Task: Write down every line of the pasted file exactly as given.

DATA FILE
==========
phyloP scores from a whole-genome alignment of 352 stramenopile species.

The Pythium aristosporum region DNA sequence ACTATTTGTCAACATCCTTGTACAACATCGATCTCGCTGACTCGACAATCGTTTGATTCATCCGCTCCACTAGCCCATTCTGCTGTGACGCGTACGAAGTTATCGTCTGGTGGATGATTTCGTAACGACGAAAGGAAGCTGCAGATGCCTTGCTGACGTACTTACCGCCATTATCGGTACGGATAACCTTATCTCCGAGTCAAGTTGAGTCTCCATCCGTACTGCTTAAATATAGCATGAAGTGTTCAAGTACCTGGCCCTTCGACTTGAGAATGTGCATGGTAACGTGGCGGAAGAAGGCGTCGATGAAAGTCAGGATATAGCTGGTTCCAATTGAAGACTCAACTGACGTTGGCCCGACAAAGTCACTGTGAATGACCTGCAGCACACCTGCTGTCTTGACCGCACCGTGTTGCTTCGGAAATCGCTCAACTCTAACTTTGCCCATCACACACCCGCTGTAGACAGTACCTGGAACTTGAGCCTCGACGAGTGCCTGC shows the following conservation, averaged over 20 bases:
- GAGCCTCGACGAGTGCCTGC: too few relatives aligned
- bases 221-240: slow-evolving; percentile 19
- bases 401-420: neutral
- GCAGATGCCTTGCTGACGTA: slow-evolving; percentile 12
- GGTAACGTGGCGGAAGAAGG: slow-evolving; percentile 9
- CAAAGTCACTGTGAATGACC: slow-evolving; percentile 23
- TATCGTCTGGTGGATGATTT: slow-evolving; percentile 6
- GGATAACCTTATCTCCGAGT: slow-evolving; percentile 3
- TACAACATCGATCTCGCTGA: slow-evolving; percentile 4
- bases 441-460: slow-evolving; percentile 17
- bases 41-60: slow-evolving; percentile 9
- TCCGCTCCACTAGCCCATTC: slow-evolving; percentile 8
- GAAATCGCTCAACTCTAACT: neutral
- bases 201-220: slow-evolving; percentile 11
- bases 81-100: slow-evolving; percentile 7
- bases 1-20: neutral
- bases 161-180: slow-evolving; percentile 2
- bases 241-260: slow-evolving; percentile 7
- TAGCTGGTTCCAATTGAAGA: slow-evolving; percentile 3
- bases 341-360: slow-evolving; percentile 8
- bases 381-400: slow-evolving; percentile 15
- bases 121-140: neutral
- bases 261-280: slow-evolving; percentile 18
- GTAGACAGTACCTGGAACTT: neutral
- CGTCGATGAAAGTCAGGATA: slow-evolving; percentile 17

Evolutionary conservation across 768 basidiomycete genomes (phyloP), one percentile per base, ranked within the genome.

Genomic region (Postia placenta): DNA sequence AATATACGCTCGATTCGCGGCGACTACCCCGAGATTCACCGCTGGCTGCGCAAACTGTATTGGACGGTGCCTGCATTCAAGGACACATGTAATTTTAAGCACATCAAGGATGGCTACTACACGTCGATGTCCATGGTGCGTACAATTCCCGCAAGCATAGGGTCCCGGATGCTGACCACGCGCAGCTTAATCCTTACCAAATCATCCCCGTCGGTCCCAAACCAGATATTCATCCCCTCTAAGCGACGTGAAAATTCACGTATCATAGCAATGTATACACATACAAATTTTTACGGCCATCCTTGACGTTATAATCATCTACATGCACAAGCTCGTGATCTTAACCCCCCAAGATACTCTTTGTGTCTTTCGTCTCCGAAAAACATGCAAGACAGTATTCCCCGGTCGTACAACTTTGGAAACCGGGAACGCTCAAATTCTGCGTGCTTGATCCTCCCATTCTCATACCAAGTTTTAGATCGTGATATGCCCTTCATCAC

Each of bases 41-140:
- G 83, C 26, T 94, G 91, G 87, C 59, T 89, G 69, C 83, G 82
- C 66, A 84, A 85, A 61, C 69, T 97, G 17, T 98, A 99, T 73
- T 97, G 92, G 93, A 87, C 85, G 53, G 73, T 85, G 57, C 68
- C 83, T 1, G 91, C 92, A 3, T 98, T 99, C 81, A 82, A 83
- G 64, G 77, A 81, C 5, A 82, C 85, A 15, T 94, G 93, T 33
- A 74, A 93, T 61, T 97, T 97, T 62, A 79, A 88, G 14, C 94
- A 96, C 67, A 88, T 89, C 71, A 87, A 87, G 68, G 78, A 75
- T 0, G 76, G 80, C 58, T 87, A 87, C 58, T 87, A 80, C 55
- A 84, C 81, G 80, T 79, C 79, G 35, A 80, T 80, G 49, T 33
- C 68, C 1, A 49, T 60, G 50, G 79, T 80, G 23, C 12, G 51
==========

phyloP scores from a whole-genome alignment of 352 stramenopile species.

The Pythium aristosporum region DNA sequence ACTATTTGTCAACATCCTTGTACAACATCGATCTCGCTGACTCGACAATCGTTTGATTCATCCGCTCCACTAGCCCATTCTGCTGTGACGCGTACGAAGTTATCGTCTGGTGGATGATTTCGTAACGACGAAAGGAAGCTGCAGATGCCTTGCTGACGTACTTACCGCCATTATCGGTACGGATAACCTTATCTCCGAGTCAAGTTGAGTCTCCATCCGTACTGCTTAAATATAGCATGAAGTGTTCAAGTACCTGGCCCTTCGACTTGAGAATGTGCATGGTAACGTGGCGGAAGAAGGCGTCGATGAAAGTCAGGATATAGCTGGTTCCAATTGAAGACTCAACTGACGTTGGCCCGACAAAGTCACTGTGAATGACCTGCAGCACACCTGCTGTCTTGACCGCACCGTGTTGCTTCGGAAATCGCTCAACTCTAACTTTGCCCATCACACACCCGCTGTAGACAGTACCTGGAACTTGAGCCTCGACGAGTGCCTGC shows the following conservation, averaged over 20 bases:
- GAGCCTCGACGAGTGCCTGC: too few relatives aligned
- bases 221-240: slow-evolving; percentile 19
- bases 401-420: neutral
- GCAGATGCCTTGCTGACGTA: slow-evolving; percentile 12
- GGTAACGTGGCGGAAGAAGG: slow-evolving; percentile 9
- CAAAGTCACTGTGAATGACC: slow-evolving; percentile 23
- TATCGTCTGGTGGATGATTT: slow-evolving; percentile 6
- GGATAACCTTATCTCCGAGT: slow-evolving; percentile 3
- TACAACATCGATCTCGCTGA: slow-evolving; percentile 4
- bases 441-460: slow-evolving; percentile 17
- bases 41-60: slow-evolving; percentile 9
- TCCGCTCCACTAGCCCATTC: slow-evolving; percentile 8
- GAAATCGCTCAACTCTAACT: neutral
- bases 201-220: slow-evolving; percentile 11
- bases 81-100: slow-evolving; percentile 7
- bases 1-20: neutral
- bases 161-180: slow-evolving; percentile 2
- bases 241-260: slow-evolving; percentile 7
- TAGCTGGTTCCAATTGAAGA: slow-evolving; percentile 3
- bases 341-360: slow-evolving; percentile 8
- bases 381-400: slow-evolving; percentile 15
- bases 121-140: neutral
- bases 261-280: slow-evolving; percentile 18
- GTAGACAGTACCTGGAACTT: neutral
- CGTCGATGAAAGTCAGGATA: slow-evolving; percentile 17

Evolutionary conservation across 768 basidiomycete genomes (phyloP), one percentile per base, ranked within the genome.

Genomic region (Postia placenta): DNA sequence AATATACGCTCGATTCGCGGCGACTACCCCGAGATTCACCGCTGGCTGCGCAAACTGTATTGGACGGTGCCTGCATTCAAGGACACATGTAATTTTAAGCACATCAAGGATGGCTACTACACGTCGATGTCCATGGTGCGTACAATTCCCGCAAGCATAGGGTCCCGGATGCTGACCACGCGCAGCTTAATCCTTACCAAATCATCCCCGTCGGTCCCAAACCAGATATTCATCCCCTCTAAGCGACGTGAAAATTCACGTATCATAGCAATGTATACACATACAAATTTTTACGGCCATCCTTGACGTTATAATCATCTACATGCACAAGCTCGTGATCTTAACCCCCCAAGATACTCTTTGTGTCTTTCGTCTCCGAAAAACATGCAAGACAGTATTCCCCGGTCGTACAACTTTGGAAACCGGGAACGCTCAAATTCTGCGTGCTTGATCCTCCCATTCTCATACCAAGTTTTAGATCGTGATATGCCCTTCATCAC

Each of bases 41-140:
- G 83, C 26, T 94, G 91, G 87, C 59, T 89, G 69, C 83, G 82
- C 66, A 84, A 85, A 61, C 69, T 97, G 17, T 98, A 99, T 73
- T 97, G 92, G 93, A 87, C 85, G 53, G 73, T 85, G 57, C 68
- C 83, T 1, G 91, C 92, A 3, T 98, T 99, C 81, A 82, A 83
- G 64, G 77, A 81, C 5, A 82, C 85, A 15, T 94, G 93, T 33
- A 74, A 93, T 61, T 97, T 97, T 62, A 79, A 88, G 14, C 94
- A 96, C 67, A 88, T 89, C 71, A 87, A 87, G 68, G 78, A 75
- T 0, G 76, G 80, C 58, T 87, A 87, C 58, T 87, A 80, C 55
- A 84, C 81, G 80, T 79, C 79, G 35, A 80, T 80, G 49, T 33
- C 68, C 1, A 49, T 60, G 50, G 79, T 80, G 23, C 12, G 51